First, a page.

As we waited to hear back, Nicole and I thought about how difficult it must be for grandma to meet her grandchild while he clenched the hands of his white adoptive parents. For someone that grew up in the Philippines, it must have felt like a cruel joke, the ultimate colonization. And it wasn’t the first time. Only this time not only were they white but they were queer, too. While I admittedly had secret fantasies of J’s grandmother teaching me to cook chicken adobo from scratch in our kitchen, I knew that, for J’s sake, the connection we wanted to create would go a lot deeper than family recipes. We were determined to play the long game, be patient, and reach out again when more time had passed.
After two months went by, our patience paid off. She texted us wanting to meet in a park with all of J’s siblings. This was it. The opportunity we had been waiting for to have a more expansive family that truly reflected our son. When we arrived at the park, we searched everywhere for his grandma and other kids that resembled J. As we continued our search, grandma called and said she was running late. She gave us descriptions and names of the other people to look for. It took some time, but once we found them we introduced ourselves, and there was an instantaneous rush of excited hands tickling J and running their fingers through his thick, curly hair. J grabbed his oldest sister A’s hand and pulled her into a field so they could run together. When grandma arrived, she casually mentioned that she hadn’t actually told anyone we were coming. Whoa. We get it though: what if we hadn’t shown up? What if we didn’t want openness as much as we thought we did?
As we introduced ourselves to everyone, we learned that all the siblings had been meeting up every few months for years. We began exchanging phone numbers and emails as pictures of all the kids were being taken. As we chatted with other parents and guardians, in the distance I could see J in the arms of his sister. They were taking selfies together, giggling and soaking each other up. It was so damn beautiful. The kids all came back to the picnic table we had settled at to eat pizza. J stood on the bench close to his grandma. As he put his tiny hand on her shoulder she asked for a kiss and this sweet child leaned right in and planted one on her cheek.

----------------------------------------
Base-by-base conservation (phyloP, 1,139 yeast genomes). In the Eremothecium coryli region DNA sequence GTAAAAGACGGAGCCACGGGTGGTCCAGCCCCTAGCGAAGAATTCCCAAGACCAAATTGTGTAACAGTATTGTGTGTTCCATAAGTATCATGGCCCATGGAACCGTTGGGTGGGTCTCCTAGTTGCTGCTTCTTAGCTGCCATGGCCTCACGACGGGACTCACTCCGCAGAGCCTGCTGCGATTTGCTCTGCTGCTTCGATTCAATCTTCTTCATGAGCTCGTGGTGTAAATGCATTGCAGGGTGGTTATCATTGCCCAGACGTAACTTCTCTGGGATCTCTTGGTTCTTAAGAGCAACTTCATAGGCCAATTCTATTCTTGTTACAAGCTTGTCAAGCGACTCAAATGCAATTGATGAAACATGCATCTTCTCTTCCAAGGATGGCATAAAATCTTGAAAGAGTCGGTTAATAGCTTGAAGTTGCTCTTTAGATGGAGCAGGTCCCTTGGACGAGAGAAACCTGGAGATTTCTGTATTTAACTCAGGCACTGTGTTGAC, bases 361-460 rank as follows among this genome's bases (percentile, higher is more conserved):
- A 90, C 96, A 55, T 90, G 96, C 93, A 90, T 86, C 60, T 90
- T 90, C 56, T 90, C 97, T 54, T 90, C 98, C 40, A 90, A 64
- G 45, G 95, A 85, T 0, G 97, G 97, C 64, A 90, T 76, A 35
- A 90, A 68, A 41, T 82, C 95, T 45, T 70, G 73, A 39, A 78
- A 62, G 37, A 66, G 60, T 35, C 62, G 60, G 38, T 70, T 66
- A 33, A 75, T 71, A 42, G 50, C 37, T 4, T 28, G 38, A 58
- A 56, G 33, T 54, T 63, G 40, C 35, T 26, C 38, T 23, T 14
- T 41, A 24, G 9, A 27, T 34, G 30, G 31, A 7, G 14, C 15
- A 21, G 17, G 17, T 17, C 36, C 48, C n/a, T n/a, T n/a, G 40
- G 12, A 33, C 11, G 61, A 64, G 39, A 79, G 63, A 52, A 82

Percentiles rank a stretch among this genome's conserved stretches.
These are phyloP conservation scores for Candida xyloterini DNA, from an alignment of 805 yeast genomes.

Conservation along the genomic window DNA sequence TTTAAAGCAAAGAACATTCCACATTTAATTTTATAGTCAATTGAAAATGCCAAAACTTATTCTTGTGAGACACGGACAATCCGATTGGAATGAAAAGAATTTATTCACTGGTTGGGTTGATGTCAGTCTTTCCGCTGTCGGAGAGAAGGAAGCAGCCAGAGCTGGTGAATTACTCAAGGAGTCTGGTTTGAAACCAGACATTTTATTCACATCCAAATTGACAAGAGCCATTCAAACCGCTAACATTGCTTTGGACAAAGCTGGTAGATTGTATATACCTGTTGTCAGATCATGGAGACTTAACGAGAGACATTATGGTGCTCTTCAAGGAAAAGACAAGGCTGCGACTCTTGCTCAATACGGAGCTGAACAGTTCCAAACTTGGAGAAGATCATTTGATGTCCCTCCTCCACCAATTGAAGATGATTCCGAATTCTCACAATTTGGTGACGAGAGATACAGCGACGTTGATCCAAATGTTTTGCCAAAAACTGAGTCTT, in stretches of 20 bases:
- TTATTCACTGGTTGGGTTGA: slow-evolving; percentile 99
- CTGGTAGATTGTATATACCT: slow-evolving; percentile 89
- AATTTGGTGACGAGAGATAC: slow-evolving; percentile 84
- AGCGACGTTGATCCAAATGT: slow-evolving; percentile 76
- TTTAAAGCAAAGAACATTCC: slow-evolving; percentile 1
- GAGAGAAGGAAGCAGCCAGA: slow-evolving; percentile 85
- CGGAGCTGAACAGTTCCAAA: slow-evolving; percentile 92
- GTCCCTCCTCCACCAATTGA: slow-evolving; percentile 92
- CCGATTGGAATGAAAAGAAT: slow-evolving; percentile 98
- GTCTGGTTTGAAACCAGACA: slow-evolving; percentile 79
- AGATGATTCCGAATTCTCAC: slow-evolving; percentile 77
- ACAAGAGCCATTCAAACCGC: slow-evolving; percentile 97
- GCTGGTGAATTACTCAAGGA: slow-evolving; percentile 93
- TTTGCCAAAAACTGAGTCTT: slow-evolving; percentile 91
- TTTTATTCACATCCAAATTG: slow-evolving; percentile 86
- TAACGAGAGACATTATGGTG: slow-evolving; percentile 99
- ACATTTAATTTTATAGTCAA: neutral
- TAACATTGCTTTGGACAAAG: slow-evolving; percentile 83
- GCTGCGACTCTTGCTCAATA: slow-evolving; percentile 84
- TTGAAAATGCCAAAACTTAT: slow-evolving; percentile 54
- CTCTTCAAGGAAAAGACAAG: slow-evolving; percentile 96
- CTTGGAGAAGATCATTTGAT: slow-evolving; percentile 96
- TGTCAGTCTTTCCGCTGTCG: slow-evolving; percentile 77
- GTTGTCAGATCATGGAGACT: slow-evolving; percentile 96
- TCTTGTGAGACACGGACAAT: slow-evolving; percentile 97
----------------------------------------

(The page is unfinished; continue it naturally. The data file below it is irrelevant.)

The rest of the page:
She lit up. “You’re a sweet boy. And you’re very handsome.”
J looked back at her. “Eeeeeee!”. He contorted his face and screeched at the top of his lungs. Everyone at the table laughed.
I know this probably seems like an ending to a modern day “Brady Bunch” episode. And I’m sure I’m leaving out a few awkward moments where J threw a can or three of bubbly water at his brothers, not to mention our own fumbles as we were asked to share J’s birth history with people we just met. Memory is fickle.
J fell asleep as soon as we started the car and were making our way back to Oakland. Nicole and I eagerly shared all the different conversations we had at the park. We were so excited to cultivate these relationships, but we realized we didn’t want to wait a few more months for the next visit. We wanted to normalize these meet-ups with everyone as soon as we could, for J’s sake. After all, we all lived so close. Couldn’t we invite a family for dinner one night? Meet up with another family on a weekend? So we started reaching out, making plans separately with everyone involved.
As summer approaches, spending time with J’s siblings has become one of our top priorities. Two weeks ago, we took A out for dim sum. She and J picked up right where they left off in the park: snapchat filters, dancing to Baby Shark and playing with each other’s hair. Last weekend, his brother and his family were over for dinner. J grabbed his brother’s hand as soon as he entered and pulled him into the back yard to play basketball. This upcoming weekend, we’ll attend his oldest brother’s graduation party.